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  • Cited by 7
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    Bäckstrand, Karin and Lövbrand, Eva 2017. The Road to Paris: Contending Climate Governance Discourses in the Post-Copenhagen Era. Journal of Environmental Policy & Planning, p. 1.


    Blue, Gwendolyn 2017. Framing Climate Change for Public Deliberation: What Role for Interpretive Social Sciences and Humanities?. Journal of Environmental Policy & Planning, Vol. 18, Issue. 1, p. 67.


    Smith, William 2017. The boundaries of a deliberative system: the case of disruptive protest. Critical Policy Studies, Vol. 10, Issue. 2, p. 152.


    Böhmelt, Tobias Böker, Marit and Ward, Hugh 2017. Democratic inclusiveness, climate policy outputs, and climate policy outcomes. Democratization, p. 1.


    Riedy, Chris and Kent, Jennifer 2017. Australian climate action groups in the deliberative system. Environmental Politics, Vol. 24, Issue. 3, p. 363.


    Stevenson, Hayley 2017. Contemporary Discourses of Green Political Economy: A Q Method Analysis. Journal of Environmental Policy & Planning, p. 1.


    Schapper, Andrea and Lederer, Markus 2017. Introduction: Human rights and climate change: mapping institutional inter-linkages. Cambridge Review of International Affairs, Vol. 27, Issue. 4, p. 666.


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    Democratizing Global Climate Governance
    • Online ISBN: 9781139208628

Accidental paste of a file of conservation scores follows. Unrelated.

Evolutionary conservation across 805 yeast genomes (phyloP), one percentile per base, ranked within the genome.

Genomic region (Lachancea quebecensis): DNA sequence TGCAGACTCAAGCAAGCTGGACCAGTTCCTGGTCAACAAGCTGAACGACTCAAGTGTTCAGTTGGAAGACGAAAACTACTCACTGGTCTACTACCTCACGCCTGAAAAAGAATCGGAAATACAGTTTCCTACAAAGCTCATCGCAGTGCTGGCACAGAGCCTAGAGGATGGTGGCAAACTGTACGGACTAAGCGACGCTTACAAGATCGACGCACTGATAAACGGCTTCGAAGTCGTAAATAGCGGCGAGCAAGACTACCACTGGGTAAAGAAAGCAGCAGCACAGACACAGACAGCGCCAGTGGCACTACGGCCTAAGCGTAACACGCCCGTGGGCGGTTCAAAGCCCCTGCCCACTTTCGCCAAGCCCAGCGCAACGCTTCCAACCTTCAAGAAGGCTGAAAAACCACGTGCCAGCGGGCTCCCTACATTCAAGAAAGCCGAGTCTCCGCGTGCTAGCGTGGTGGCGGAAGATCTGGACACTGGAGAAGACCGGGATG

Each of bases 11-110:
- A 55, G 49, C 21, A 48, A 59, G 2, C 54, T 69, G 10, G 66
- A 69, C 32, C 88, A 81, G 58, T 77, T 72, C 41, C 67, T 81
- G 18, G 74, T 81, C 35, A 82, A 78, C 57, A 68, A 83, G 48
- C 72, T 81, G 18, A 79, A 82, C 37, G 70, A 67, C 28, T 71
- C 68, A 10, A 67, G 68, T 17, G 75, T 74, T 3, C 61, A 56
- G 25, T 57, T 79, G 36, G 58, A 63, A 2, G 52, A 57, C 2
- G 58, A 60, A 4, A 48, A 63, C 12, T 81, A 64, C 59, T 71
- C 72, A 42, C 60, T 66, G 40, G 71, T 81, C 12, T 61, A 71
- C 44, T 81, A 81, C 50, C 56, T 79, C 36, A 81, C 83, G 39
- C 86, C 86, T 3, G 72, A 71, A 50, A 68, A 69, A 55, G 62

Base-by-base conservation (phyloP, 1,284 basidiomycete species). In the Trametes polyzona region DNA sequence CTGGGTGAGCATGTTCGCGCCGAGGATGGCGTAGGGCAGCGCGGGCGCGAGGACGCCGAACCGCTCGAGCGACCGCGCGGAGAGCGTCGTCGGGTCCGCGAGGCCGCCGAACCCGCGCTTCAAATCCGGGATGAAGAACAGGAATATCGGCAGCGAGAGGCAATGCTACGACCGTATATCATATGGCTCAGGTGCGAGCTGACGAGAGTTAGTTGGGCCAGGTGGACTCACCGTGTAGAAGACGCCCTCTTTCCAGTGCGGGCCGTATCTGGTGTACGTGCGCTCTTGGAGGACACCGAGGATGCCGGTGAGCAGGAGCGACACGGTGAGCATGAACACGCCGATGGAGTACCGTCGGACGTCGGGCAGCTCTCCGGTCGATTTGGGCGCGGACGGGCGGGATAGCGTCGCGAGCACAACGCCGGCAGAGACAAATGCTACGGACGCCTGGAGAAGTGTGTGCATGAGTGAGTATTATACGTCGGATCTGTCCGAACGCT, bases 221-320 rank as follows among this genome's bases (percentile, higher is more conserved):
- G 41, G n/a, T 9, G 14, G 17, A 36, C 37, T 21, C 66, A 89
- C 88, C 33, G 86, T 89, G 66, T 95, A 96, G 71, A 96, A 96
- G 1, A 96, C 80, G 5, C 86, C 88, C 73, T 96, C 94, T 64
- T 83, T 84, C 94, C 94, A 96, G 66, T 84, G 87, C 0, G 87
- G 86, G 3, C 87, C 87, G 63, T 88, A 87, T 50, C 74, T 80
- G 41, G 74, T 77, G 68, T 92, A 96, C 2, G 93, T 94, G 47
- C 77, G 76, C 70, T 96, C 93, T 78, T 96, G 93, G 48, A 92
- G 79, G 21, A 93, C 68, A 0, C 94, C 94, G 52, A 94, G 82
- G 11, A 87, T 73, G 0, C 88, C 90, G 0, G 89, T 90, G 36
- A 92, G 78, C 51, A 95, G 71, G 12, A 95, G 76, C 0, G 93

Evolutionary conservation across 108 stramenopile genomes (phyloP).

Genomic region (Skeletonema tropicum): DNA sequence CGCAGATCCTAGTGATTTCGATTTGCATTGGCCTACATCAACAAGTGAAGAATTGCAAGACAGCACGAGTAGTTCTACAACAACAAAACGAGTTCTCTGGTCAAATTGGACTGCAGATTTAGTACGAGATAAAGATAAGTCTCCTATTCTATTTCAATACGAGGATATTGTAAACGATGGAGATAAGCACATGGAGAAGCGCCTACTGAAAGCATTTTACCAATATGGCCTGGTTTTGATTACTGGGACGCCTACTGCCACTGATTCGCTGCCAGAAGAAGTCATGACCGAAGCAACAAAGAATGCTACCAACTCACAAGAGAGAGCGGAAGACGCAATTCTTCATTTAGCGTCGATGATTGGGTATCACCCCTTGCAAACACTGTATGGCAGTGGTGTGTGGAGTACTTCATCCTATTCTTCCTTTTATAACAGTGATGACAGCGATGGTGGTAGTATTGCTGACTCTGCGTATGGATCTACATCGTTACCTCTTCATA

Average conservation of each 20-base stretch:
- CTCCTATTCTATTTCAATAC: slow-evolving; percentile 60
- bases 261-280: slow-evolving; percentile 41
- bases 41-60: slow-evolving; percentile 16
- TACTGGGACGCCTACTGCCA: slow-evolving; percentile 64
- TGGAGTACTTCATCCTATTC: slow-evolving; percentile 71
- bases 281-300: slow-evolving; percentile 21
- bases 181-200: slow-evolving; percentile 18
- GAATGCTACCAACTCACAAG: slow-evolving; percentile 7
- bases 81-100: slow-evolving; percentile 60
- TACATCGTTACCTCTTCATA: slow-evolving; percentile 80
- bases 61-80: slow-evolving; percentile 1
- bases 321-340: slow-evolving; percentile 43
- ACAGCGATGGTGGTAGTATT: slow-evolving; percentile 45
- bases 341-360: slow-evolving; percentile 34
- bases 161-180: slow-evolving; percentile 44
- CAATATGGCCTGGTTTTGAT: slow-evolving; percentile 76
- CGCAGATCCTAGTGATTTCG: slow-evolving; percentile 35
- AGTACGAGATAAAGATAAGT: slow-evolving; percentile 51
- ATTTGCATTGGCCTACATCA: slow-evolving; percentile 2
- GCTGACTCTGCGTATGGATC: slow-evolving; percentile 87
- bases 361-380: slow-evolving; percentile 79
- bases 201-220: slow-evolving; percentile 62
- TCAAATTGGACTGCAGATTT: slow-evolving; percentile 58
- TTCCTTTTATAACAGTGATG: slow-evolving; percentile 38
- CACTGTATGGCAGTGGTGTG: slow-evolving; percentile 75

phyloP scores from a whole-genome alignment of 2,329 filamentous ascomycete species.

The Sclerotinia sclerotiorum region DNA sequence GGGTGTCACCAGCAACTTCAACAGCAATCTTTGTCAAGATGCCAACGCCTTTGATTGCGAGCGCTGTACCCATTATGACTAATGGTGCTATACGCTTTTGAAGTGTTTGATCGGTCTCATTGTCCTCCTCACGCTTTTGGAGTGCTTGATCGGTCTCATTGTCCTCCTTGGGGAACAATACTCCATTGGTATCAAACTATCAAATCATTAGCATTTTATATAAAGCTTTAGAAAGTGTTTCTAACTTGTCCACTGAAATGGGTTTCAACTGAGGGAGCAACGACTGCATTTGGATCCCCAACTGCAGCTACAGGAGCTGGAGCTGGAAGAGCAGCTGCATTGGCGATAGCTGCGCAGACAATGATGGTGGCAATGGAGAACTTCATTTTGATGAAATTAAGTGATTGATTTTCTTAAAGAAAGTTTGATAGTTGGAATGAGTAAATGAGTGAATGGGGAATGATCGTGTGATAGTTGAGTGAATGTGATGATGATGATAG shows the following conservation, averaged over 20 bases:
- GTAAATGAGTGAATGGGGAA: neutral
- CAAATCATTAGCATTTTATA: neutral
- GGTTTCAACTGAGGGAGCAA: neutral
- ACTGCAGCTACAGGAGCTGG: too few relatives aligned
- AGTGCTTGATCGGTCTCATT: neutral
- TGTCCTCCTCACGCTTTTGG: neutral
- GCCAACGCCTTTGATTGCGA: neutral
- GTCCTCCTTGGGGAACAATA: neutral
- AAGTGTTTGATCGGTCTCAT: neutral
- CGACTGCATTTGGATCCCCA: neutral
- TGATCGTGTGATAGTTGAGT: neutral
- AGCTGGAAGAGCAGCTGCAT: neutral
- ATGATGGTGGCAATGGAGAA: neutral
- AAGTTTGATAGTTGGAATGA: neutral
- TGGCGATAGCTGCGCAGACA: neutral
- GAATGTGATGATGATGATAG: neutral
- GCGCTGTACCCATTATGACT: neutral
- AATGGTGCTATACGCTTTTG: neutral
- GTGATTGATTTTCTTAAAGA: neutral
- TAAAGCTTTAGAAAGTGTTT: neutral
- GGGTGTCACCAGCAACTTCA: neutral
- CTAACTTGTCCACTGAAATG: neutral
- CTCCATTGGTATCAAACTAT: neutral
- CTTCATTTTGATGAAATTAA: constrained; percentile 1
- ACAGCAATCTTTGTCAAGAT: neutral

• Book DOI: https://doi.org/10.1017/CBO9781139208628
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Book description

Climate change presents a large, complex and seemingly intractable set of problems that are unprecedented in their scope and severity. Given that climate governance is generated and experienced internationally, effective global governance is imperative; yet current modes of governance have failed to deliver. Hayley Stevenson and John Dryzek argue that effective collective action depends crucially on questions of democratic legitimacy. Spanning topics of multilateral diplomacy, networked governance, representation, accountability, protest and participation, this book charts the failures and successes of global climate governance to offer fresh proposals for a deliberative system which would enable meaningful communication, inclusion of all affected interests, accountability and effectiveness in dealing with climate change; one of the most vexing issues of our time.

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